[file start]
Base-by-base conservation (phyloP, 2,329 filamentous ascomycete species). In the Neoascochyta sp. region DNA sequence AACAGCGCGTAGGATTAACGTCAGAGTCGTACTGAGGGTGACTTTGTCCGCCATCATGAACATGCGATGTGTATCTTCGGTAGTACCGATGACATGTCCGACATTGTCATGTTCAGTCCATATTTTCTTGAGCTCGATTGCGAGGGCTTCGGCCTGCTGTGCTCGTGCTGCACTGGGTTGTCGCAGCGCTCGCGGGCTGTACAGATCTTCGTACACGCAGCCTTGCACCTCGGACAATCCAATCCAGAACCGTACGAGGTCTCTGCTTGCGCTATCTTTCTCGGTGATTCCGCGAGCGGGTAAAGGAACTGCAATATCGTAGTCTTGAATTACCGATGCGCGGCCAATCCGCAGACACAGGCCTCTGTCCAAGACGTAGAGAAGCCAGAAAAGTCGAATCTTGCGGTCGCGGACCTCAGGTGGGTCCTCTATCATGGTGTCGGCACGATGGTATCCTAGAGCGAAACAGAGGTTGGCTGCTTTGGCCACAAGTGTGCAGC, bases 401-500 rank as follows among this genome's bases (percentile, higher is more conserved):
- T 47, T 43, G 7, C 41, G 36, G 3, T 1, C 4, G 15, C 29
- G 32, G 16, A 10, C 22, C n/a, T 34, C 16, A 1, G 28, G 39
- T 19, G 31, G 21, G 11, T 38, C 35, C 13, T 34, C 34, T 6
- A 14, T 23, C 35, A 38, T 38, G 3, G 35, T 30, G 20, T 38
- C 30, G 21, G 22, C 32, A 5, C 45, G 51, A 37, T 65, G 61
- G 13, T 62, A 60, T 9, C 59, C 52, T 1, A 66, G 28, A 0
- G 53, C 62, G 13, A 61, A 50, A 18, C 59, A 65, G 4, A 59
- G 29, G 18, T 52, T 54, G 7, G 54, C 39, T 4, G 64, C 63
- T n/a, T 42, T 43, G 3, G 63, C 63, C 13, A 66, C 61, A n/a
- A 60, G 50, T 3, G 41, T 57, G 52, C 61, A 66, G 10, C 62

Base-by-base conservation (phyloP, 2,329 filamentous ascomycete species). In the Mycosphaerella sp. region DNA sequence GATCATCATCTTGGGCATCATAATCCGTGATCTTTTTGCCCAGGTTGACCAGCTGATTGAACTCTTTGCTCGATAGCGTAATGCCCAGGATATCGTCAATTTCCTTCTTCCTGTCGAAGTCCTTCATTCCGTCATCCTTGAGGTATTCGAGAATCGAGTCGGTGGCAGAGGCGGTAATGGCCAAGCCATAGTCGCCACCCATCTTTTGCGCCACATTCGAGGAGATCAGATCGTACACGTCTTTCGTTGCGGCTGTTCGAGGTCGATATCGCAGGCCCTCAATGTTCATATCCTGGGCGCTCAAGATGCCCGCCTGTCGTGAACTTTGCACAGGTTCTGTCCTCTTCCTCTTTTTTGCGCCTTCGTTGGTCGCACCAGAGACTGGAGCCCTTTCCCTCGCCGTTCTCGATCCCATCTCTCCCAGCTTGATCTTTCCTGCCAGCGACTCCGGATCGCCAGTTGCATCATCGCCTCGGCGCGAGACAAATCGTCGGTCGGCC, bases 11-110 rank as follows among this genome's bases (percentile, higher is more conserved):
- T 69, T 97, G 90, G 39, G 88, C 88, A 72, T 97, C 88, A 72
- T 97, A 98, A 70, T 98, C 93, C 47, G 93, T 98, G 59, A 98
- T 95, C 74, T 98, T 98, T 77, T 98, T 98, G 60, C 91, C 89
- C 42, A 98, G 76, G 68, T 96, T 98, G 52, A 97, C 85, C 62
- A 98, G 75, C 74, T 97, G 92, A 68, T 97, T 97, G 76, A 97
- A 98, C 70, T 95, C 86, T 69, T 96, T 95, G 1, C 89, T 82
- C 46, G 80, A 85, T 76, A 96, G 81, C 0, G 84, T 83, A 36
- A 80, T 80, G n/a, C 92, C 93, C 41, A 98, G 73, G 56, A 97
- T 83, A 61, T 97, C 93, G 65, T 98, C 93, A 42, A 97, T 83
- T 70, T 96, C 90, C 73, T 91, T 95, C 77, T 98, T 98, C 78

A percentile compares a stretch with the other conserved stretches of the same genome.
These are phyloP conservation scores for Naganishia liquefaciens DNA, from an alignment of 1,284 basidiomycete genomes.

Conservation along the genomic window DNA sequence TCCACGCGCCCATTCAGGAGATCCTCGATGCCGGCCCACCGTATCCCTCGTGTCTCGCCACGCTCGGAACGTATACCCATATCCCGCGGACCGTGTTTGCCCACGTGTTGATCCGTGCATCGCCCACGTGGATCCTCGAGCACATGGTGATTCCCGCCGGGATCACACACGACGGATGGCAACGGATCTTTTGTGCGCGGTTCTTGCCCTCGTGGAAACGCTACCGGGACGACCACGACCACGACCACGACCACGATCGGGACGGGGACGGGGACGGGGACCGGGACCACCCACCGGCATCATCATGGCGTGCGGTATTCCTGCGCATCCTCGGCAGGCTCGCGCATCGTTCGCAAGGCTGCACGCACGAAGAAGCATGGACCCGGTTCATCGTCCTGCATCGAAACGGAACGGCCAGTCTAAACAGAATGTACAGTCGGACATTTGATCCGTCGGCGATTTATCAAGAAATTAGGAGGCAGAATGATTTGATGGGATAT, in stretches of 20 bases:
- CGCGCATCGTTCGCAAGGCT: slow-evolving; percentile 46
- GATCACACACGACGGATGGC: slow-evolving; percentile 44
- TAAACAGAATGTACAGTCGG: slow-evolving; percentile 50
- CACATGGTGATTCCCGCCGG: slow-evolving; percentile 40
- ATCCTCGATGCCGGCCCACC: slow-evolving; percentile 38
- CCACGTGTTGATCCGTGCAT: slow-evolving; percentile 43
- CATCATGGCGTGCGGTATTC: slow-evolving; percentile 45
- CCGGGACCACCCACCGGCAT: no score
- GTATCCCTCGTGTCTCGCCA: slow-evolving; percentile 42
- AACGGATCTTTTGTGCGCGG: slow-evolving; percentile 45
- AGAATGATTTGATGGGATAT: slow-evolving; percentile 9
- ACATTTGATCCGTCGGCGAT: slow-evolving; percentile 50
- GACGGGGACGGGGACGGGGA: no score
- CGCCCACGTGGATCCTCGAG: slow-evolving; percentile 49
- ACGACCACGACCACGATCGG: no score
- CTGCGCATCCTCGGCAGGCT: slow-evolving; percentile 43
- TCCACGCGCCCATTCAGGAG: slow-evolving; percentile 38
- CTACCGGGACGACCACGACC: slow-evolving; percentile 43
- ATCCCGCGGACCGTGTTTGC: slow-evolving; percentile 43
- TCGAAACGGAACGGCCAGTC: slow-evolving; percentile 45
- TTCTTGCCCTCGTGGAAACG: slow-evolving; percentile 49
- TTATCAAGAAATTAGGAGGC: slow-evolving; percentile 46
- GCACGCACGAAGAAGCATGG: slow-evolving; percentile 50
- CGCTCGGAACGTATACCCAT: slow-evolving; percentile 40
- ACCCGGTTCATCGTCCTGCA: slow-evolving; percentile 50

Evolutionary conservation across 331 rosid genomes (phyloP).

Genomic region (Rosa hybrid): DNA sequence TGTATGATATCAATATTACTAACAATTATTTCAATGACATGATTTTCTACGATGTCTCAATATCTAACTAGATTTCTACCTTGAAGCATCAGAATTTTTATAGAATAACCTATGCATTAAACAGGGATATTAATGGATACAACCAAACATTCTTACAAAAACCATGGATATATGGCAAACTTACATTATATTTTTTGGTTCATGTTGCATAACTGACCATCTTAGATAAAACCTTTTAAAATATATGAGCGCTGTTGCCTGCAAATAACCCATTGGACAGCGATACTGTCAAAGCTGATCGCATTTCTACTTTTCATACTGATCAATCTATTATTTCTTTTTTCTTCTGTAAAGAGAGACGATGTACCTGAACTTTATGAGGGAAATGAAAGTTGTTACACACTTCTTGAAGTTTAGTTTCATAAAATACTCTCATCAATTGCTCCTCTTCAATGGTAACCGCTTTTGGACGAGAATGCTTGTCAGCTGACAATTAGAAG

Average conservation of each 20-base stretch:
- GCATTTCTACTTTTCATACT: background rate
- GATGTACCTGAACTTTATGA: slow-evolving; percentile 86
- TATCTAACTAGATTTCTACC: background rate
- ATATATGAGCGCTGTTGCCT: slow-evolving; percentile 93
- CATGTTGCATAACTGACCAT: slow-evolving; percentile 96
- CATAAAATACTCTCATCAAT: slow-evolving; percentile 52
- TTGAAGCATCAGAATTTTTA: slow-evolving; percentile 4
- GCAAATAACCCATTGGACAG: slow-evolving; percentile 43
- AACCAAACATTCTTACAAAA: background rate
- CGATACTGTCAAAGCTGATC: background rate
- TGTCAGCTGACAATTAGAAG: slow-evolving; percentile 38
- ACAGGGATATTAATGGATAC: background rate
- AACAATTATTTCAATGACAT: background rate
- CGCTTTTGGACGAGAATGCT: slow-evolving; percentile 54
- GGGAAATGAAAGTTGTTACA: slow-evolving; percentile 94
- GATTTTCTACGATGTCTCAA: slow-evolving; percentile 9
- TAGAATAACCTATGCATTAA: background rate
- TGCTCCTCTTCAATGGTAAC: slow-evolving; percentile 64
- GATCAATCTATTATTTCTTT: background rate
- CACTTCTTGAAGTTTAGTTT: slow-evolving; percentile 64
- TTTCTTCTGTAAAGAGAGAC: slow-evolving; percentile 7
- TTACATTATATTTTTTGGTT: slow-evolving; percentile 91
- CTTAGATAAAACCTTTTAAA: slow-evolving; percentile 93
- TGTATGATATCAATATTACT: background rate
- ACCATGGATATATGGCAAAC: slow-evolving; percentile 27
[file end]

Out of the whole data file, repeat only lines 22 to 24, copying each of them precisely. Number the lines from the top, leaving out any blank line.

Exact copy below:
- T 70, T 96, C 90, C 73, T 91, T 95, C 77, T 98, T 98, C 78

A percentile compares a stretch with the other conserved stretches of the same genome.
These are phyloP conservation scores for Naganishia liquefaciens DNA, from an alignment of 1,284 basidiomycete genomes.